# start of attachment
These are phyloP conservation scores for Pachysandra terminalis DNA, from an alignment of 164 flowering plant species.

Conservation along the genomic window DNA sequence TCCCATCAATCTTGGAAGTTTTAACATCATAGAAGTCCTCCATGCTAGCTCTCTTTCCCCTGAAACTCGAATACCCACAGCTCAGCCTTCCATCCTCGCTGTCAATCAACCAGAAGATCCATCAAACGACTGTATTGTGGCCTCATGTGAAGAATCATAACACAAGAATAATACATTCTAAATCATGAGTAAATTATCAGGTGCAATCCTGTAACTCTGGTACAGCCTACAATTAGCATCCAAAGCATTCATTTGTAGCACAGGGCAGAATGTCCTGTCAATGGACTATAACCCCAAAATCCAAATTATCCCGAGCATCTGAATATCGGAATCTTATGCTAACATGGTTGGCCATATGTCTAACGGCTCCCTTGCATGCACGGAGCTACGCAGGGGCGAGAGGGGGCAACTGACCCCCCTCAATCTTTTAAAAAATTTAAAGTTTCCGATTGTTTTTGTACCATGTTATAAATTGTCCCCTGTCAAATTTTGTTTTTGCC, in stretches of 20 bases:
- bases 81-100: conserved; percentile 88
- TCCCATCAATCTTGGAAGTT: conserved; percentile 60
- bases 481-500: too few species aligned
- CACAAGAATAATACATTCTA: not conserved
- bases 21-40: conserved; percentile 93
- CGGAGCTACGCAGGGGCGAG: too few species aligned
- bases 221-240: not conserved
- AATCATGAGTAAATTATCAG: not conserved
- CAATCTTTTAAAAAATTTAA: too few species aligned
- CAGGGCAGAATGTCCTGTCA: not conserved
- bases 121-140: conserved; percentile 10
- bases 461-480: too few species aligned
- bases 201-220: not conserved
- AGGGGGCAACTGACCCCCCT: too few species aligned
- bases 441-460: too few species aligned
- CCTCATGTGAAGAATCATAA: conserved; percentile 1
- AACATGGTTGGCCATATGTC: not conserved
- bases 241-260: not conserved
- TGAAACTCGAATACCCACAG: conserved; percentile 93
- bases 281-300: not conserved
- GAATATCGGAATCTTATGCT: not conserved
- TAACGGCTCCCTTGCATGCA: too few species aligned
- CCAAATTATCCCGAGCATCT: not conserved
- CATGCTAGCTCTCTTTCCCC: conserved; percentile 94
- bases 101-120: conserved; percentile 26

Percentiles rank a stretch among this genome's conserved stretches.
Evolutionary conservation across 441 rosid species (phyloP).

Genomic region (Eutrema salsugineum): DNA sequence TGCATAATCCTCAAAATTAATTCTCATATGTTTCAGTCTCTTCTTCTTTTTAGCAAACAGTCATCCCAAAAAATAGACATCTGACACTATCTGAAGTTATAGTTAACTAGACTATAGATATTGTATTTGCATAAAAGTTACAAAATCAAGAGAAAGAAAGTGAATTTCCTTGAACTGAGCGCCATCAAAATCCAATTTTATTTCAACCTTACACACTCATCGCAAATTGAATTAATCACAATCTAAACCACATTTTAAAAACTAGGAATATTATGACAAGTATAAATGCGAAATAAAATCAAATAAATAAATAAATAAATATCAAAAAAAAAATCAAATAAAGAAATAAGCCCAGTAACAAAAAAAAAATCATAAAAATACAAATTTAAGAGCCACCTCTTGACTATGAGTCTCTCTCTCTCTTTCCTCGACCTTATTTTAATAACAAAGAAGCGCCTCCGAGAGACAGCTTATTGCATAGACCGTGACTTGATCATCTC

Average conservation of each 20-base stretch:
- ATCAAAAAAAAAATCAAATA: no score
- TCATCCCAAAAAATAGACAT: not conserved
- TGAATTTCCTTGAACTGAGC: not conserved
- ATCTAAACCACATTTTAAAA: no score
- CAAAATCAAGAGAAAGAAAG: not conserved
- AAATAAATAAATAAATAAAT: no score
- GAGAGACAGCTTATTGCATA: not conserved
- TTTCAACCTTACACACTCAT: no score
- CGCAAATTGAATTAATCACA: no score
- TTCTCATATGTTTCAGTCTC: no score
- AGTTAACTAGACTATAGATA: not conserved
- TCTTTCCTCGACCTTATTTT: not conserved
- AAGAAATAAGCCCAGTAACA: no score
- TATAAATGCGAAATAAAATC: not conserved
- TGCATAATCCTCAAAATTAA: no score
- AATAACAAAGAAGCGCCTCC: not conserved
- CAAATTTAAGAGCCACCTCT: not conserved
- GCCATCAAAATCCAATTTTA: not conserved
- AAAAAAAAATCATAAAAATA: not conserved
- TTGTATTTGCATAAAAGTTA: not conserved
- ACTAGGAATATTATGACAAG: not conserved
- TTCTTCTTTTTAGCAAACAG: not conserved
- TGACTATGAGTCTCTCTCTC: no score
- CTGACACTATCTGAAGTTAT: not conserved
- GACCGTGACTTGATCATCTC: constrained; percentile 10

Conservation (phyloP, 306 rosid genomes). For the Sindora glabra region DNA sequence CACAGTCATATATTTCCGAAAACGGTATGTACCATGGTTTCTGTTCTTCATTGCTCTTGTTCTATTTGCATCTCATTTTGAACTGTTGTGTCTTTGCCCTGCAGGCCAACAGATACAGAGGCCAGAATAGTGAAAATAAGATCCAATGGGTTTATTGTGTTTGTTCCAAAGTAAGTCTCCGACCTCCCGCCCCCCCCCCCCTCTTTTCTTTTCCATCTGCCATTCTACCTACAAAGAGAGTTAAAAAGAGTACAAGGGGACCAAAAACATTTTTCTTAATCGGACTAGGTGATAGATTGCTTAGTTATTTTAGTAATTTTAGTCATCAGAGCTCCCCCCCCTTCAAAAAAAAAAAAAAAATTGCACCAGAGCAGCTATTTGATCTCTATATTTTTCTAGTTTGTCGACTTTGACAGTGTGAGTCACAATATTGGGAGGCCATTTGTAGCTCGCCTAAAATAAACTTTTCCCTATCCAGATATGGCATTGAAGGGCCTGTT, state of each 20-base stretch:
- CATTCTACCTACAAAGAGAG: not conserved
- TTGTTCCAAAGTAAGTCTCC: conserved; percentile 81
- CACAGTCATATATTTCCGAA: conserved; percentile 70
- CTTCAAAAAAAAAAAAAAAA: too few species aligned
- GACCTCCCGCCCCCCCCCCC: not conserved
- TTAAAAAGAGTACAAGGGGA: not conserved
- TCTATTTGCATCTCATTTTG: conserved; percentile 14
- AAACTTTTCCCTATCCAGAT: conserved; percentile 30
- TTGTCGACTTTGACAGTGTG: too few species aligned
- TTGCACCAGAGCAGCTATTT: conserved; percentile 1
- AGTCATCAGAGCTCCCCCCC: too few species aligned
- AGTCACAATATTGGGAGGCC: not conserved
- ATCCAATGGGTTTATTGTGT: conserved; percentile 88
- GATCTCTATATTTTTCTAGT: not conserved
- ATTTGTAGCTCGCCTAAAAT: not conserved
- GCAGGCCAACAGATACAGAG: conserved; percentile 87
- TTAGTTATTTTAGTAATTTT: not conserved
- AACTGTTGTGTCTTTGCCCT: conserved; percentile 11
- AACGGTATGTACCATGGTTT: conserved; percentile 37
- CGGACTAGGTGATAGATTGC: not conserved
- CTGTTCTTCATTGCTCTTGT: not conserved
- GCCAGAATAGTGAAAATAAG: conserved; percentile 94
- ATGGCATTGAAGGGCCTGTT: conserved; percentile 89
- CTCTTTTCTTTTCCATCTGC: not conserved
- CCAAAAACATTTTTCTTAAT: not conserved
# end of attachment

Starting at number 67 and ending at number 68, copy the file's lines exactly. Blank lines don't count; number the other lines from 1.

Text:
- TTGCACCAGAGCAGCTATTT: conserved; percentile 1
- AGTCATCAGAGCTCCCCCCC: too few species aligned